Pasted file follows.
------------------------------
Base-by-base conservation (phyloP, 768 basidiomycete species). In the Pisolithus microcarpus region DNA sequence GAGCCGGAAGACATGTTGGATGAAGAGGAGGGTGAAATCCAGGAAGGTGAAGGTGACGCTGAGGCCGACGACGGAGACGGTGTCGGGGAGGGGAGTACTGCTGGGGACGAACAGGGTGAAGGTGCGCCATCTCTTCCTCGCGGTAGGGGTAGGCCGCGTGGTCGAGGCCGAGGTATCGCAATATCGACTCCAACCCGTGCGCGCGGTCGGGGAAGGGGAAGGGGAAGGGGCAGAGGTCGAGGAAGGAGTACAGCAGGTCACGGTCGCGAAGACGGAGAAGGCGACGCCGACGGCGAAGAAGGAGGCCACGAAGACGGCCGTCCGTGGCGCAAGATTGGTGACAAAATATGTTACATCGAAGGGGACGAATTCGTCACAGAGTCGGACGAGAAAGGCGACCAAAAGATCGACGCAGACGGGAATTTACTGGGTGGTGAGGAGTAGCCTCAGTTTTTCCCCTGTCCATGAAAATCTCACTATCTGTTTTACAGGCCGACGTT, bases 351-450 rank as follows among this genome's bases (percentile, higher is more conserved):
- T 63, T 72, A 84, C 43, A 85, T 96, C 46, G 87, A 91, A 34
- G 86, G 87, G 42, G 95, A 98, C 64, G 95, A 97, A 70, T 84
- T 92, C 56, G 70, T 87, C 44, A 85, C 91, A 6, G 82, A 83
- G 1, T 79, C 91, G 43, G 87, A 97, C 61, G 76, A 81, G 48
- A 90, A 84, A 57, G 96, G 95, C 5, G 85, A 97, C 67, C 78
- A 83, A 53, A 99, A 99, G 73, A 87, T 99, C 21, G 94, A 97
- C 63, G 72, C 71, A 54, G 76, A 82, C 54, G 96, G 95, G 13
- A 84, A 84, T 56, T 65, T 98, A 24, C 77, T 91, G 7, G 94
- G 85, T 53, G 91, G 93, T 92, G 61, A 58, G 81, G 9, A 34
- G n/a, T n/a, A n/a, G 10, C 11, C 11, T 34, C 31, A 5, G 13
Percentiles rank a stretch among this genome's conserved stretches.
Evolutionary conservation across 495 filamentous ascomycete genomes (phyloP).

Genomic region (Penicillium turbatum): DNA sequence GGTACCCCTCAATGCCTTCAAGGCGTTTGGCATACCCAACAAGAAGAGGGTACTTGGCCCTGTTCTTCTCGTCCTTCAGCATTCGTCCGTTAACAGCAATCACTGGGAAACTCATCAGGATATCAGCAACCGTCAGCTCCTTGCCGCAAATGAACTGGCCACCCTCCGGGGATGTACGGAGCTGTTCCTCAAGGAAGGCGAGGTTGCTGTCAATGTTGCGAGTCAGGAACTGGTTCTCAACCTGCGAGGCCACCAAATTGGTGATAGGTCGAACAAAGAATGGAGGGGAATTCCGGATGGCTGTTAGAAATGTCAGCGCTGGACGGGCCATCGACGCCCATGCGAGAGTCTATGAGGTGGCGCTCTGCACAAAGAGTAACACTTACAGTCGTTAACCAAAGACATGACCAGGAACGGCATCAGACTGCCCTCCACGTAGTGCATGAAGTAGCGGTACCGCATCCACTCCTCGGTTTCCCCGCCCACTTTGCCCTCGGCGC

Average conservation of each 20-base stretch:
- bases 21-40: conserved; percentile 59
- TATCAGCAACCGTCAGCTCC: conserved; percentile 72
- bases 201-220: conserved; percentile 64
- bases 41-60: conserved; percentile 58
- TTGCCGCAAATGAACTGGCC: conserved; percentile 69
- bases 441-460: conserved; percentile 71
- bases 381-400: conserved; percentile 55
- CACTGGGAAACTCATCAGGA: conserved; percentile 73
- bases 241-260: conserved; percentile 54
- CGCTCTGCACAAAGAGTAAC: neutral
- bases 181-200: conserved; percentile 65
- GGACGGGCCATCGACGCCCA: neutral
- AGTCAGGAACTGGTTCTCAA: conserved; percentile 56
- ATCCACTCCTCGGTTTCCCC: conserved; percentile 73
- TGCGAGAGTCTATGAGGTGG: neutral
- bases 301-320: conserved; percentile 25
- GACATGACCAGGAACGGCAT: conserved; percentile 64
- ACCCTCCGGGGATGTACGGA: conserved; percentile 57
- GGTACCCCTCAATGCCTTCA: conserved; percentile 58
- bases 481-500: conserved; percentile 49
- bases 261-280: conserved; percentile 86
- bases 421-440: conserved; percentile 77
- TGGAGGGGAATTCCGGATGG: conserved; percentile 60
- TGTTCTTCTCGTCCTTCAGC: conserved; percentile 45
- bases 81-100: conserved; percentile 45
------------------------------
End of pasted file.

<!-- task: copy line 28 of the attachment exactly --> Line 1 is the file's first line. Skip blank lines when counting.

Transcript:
- AGTCAGGAACTGGTTCTCAA: conserved; percentile 56